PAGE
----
Benton County judge sentences man who claims to be Jesus Christ

Kristin M. Kraemer, Tri-City HeraldNovember 28, 2012 

A 34-year-old man who claims to be Jesus Christ said Tuesday that his conviction for spitting in the face of a corrections officer won't stand on appeal and he will get out to exact his own punishment on the judge, prosecutor and jail staff.

Brandon Vanwinkle was ordered to serve three years and seven months in prison for the July 27 crime. He received the lengthy sentence because his criminal record includes eight felony convictions.

"I'm going to sentence you soon in Jesus Christ's court," Vanwinkle said after Judge Bruce Spanner announced the sentence. "You guys are going to be sentenced soon. That's a promise on my daughter's grave."

Spanner, who presided over Vanwinkle's Benton County Superior Court trial, threatened to find Vanwinkle in contempt of court if he continued to interrupt the judge. Spanner made six contempt findings during the trial, but Vanwinkle ended up not having serve extra jail time.

"Do you really want to go there? Because I can do that," the judge said Tuesday, as Vanwinkle again cut him off.

"I'm really Jesus Christ. You guys are going to see what I'm going to do and, because this is my world, I can do whatever I want," Vanwinkle said. He added that the victim in his case, Sgt. Dennis Schaefer, will "get his by the sword. He's done."

The Lacey man represented himself at the trial and was convicted Nov. 8 of custodial assault.

He was serving out fines in the Benton County jail and had been in custody for more than 100 days when in July he spit on Schaefer's arm, face and head.

Court documents show he threatened Schaefer after being told he was being moved to a new cell for damaging jail property and spitting and throwing urine on other inmates.

Vanwinkle said he was reading his Bible when the officers "came in to bombard me," and they are making up the assault.

Vanwinkle received the top of the sentencing range, which was recommended by Deputy Prosecutor Kristin McRoberts, who said, "From '93 on he's been a regular in the court system, both in Benton County and in other counties."

Vanwinkle asked to be considered for a residential Drug Offender Sentencing Alternative, so he could get treatment and be there for his 4-year-old daughter.

He called methamphetamine "the devil's drug" and said he uses it as a tool to watch how people work, but said it needs to be in a controlled environment.

McRoberts objected, saying Vanwinkle is "a horrible candidate" for the program and that there's no indication this crime was caused by substance abuse.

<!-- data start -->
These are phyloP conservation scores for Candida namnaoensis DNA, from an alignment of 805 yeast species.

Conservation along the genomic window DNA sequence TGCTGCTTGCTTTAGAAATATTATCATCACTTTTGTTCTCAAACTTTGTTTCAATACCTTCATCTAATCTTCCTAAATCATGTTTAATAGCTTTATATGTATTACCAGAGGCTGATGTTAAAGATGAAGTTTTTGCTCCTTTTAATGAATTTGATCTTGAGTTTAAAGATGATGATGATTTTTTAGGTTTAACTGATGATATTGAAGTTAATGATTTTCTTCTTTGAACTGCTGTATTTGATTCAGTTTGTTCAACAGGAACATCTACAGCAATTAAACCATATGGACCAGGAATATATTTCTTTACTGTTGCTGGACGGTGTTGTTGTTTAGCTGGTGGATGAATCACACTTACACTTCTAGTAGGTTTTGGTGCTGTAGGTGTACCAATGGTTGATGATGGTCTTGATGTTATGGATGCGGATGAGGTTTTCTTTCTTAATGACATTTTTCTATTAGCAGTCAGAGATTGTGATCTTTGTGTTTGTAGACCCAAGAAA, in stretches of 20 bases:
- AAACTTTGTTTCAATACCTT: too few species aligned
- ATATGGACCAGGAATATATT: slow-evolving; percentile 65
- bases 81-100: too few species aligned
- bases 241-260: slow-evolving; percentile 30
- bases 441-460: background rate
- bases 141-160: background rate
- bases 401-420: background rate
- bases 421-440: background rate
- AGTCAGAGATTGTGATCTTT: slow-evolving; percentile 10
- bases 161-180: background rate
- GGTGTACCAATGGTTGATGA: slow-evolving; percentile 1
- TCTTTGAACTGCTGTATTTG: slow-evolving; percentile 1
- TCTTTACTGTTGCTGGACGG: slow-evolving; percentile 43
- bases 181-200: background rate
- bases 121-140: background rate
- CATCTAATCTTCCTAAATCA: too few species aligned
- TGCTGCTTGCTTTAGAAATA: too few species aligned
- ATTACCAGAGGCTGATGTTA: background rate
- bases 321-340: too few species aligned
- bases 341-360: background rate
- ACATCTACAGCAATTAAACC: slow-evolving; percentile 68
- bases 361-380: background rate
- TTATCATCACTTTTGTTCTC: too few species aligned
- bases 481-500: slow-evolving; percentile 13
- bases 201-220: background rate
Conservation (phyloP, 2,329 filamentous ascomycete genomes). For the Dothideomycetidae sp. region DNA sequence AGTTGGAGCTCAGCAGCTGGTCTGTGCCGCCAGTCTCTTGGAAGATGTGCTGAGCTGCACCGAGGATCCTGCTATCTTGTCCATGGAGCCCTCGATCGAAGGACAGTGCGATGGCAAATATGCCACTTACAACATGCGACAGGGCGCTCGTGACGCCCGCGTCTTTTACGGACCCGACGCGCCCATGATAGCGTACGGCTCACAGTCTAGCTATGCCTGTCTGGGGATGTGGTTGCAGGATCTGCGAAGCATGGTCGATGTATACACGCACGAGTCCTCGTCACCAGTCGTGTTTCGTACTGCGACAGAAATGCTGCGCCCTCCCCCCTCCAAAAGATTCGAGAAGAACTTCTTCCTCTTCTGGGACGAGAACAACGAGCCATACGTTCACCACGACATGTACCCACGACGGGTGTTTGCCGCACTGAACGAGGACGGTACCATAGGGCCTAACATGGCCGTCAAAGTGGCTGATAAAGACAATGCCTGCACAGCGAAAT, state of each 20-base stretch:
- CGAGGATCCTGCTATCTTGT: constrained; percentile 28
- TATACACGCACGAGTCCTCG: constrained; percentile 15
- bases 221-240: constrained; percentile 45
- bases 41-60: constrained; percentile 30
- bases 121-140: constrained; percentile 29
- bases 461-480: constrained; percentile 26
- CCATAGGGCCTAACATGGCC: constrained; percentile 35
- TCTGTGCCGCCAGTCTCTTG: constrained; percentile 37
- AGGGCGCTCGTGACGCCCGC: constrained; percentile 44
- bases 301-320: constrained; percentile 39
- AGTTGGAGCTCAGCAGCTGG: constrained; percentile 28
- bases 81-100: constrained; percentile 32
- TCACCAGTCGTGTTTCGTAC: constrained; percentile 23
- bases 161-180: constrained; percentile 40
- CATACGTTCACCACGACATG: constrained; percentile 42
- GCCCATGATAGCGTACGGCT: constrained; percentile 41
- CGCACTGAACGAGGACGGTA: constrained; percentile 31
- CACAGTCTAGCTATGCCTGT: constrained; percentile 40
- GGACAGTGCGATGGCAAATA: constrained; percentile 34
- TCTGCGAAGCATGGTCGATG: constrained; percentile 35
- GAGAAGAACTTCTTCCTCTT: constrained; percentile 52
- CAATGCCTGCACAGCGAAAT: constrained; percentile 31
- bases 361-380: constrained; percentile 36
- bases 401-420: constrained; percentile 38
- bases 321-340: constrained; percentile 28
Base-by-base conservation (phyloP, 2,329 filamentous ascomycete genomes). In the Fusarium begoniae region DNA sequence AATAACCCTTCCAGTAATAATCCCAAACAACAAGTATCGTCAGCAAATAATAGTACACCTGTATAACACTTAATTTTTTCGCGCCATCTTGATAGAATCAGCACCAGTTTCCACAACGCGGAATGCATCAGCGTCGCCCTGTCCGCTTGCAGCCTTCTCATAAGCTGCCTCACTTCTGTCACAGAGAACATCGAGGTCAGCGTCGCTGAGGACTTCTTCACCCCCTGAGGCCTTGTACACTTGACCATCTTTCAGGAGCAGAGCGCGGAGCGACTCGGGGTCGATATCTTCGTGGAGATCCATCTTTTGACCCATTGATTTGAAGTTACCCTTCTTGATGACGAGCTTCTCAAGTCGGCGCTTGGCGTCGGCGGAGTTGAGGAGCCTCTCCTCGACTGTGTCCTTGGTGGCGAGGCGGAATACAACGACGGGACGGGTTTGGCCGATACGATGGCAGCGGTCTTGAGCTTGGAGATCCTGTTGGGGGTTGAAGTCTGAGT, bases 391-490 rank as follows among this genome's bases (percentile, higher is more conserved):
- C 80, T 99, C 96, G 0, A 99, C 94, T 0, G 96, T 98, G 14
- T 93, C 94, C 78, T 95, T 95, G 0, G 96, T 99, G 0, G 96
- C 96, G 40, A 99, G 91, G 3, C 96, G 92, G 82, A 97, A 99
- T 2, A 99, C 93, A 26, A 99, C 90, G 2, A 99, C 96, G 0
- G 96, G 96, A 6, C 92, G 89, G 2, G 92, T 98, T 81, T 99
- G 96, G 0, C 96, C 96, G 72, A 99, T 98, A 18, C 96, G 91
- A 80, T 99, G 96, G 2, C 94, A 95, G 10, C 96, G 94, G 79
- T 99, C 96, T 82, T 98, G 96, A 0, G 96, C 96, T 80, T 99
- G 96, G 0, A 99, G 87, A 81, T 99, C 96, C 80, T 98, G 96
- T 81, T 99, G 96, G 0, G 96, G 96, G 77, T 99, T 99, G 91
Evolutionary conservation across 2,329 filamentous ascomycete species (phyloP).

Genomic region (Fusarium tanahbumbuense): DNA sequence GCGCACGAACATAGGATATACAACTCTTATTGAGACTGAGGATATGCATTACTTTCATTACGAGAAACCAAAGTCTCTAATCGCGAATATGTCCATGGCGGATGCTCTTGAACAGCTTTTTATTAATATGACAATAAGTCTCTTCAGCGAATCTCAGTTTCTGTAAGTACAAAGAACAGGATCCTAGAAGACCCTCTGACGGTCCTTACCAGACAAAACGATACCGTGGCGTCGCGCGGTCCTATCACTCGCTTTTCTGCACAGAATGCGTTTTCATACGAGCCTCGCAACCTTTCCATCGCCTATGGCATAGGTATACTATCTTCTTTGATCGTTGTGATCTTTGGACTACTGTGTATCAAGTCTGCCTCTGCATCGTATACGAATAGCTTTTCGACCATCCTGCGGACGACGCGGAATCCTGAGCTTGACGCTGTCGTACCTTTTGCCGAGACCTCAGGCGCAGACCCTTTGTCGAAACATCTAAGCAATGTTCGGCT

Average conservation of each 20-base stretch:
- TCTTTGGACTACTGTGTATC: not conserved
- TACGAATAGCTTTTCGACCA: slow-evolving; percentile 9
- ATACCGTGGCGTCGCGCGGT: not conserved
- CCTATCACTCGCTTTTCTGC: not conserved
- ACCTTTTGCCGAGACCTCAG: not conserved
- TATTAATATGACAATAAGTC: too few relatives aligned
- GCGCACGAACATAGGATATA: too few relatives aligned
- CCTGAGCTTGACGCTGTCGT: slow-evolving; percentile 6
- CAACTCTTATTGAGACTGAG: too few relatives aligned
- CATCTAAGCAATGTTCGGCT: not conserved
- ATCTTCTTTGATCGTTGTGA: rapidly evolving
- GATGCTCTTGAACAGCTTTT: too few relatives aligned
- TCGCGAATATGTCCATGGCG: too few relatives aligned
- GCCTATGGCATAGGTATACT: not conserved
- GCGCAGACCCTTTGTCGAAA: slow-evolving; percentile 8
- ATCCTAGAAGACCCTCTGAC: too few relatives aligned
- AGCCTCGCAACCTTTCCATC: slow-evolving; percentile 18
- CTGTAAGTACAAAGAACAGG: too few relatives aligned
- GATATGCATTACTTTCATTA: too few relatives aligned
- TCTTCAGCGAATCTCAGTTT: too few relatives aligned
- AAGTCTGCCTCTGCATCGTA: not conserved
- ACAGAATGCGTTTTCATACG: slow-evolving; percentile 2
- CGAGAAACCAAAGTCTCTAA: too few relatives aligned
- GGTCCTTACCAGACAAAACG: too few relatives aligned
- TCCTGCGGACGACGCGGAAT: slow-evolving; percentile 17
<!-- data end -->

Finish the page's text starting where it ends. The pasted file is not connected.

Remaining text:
"Mr. Vanwinkle has shown throughout the pendency of this case, and during the trial, that he has the ability to control his behavior when he wants to," McRoberts said. He will control himself when told by the judge he's facing contempt days, and when there are no consequences he will do whatever he wants, she said.

"What kind of treatment do you give someone who claims they're Jesus Christ every other day. ... Keep Mr. Vanwinkle incarcerated as long as possible," she said.

During his trial when the jury wasn't in the courtroom, Vanwinkle said he worked for the federal government and had been conducting a 16-year undercover investigation on the county court and jail system.

On Tuesday, Vanwinkle declared he is Jesus Christ and has been "working on that criminal history" since age 11. He said that in order to spy on corrections officers, he "had to collect charges to come through the system, to watch poverty, watching people out there in the drug world, to figure out how corrupt the system is."

"I already wrote the president. Christina Aguilera is my wife. You guys are going to see what I'm going to do to the world. I'm going to bring heaven to Earth. ... I'm a special boy, that's all I've got to say. But I'm going to get out (of prison)."

At one point during the court hearing, he referred to Rip Van Winkle as his father and acknowledged that it is a fairy tale.

"I'm sacrificing myself in here and I've been doing this for a long time coming in and out of here. Nobody wakes up and says 'I'm going to jail today.' Nobody except me, Brandon Vanwinkle. That's what I do," he said, noting that he's already put himself in prison three times and is doing it again. "When I'm in there I'm taking parenting classes, anger management classes, watching people and studying people, and watching officers work. That's what Jesus does."

Vanwinkle told the court he can't go into what he's doing for foreign places like Iraq, Afghanistan and Germany, but added that "a lot of beautiful things are about to happen on this Earth."

Spanner denied the request for the special drug sentence, saying he isn't confident Vanwinkle would be successful in the program. And he said Vanwinkle deserves the maximum time to protect the public because of his "complete lack of remorse" and long history of assaultive behavior.

"I find your conduct throughout the trial displayed a profound, a profound rejection of authority," Spanner said.

After the hearing, a notice of appeal was filed on Vanwinkle's behalf.

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